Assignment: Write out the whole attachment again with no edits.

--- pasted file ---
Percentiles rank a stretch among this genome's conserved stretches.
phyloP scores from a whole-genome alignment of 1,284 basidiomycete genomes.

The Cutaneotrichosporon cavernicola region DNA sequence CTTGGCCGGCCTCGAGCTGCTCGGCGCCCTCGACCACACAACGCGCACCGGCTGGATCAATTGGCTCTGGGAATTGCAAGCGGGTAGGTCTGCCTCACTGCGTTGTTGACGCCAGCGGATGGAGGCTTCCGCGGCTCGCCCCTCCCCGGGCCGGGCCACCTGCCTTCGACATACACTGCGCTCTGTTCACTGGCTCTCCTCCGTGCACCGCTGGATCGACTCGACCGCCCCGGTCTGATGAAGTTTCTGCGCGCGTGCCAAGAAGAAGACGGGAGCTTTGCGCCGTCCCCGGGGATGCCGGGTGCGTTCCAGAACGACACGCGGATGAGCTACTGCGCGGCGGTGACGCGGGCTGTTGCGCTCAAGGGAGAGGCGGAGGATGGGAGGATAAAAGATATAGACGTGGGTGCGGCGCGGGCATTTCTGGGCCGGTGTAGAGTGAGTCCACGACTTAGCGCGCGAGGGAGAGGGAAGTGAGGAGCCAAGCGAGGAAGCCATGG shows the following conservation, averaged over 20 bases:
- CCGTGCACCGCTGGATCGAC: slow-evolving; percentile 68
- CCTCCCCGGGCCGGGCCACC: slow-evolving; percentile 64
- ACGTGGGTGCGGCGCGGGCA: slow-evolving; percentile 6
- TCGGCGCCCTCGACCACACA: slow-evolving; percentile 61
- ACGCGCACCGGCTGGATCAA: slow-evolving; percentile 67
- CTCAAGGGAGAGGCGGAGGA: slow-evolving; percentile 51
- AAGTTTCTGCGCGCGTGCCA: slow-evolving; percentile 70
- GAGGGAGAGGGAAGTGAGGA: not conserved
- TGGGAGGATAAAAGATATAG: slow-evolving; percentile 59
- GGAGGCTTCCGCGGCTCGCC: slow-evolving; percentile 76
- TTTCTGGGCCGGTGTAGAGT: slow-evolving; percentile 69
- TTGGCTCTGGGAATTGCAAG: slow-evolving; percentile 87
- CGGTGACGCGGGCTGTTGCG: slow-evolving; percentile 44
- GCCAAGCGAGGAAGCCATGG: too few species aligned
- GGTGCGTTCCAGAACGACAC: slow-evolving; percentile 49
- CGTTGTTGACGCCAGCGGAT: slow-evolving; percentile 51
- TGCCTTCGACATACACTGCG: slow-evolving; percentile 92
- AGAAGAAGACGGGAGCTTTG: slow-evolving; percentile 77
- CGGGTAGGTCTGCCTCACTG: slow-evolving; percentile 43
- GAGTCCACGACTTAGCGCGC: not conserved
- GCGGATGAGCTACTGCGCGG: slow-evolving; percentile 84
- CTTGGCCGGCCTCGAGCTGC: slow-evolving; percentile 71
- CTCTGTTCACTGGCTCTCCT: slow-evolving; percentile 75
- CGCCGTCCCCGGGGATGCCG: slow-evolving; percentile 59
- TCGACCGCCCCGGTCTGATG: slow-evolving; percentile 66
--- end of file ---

Percentiles rank a stretch among this genome's conserved stretches.
phyloP scores from a whole-genome alignment of 1,284 basidiomycete genomes.

The Cutaneotrichosporon cavernicola region DNA sequence CTTGGCCGGCCTCGAGCTGCTCGGCGCCCTCGACCACACAACGCGCACCGGCTGGATCAATTGGCTCTGGGAATTGCAAGCGGGTAGGTCTGCCTCACTGCGTTGTTGACGCCAGCGGATGGAGGCTTCCGCGGCTCGCCCCTCCCCGGGCCGGGCCACCTGCCTTCGACATACACTGCGCTCTGTTCACTGGCTCTCCTCCGTGCACCGCTGGATCGACTCGACCGCCCCGGTCTGATGAAGTTTCTGCGCGCGTGCCAAGAAGAAGACGGGAGCTTTGCGCCGTCCCCGGGGATGCCGGGTGCGTTCCAGAACGACACGCGGATGAGCTACTGCGCGGCGGTGACGCGGGCTGTTGCGCTCAAGGGAGAGGCGGAGGATGGGAGGATAAAAGATATAGACGTGGGTGCGGCGCGGGCATTTCTGGGCCGGTGTAGAGTGAGTCCACGACTTAGCGCGCGAGGGAGAGGGAAGTGAGGAGCCAAGCGAGGAAGCCATGG shows the following conservation, averaged over 20 bases:
- CCGTGCACCGCTGGATCGAC: slow-evolving; percentile 68
- CCTCCCCGGGCCGGGCCACC: slow-evolving; percentile 64
- ACGTGGGTGCGGCGCGGGCA: slow-evolving; percentile 6
- TCGGCGCCCTCGACCACACA: slow-evolving; percentile 61
- ACGCGCACCGGCTGGATCAA: slow-evolving; percentile 67
- CTCAAGGGAGAGGCGGAGGA: slow-evolving; percentile 51
- AAGTTTCTGCGCGCGTGCCA: slow-evolving; percentile 70
- GAGGGAGAGGGAAGTGAGGA: not conserved
- TGGGAGGATAAAAGATATAG: slow-evolving; percentile 59
- GGAGGCTTCCGCGGCTCGCC: slow-evolving; percentile 76
- TTTCTGGGCCGGTGTAGAGT: slow-evolving; percentile 69
- TTGGCTCTGGGAATTGCAAG: slow-evolving; percentile 87
- CGGTGACGCGGGCTGTTGCG: slow-evolving; percentile 44
- GCCAAGCGAGGAAGCCATGG: too few species aligned
- GGTGCGTTCCAGAACGACAC: slow-evolving; percentile 49
- CGTTGTTGACGCCAGCGGAT: slow-evolving; percentile 51
- TGCCTTCGACATACACTGCG: slow-evolving; percentile 92
- AGAAGAAGACGGGAGCTTTG: slow-evolving; percentile 77
- CGGGTAGGTCTGCCTCACTG: slow-evolving; percentile 43
- GAGTCCACGACTTAGCGCGC: not conserved
- GCGGATGAGCTACTGCGCGG: slow-evolving; percentile 84
- CTTGGCCGGCCTCGAGCTGC: slow-evolving; percentile 71
- CTCTGTTCACTGGCTCTCCT: slow-evolving; percentile 75
- CGCCGTCCCCGGGGATGCCG: slow-evolving; percentile 59
- TCGACCGCCCCGGTCTGATG: slow-evolving; percentile 66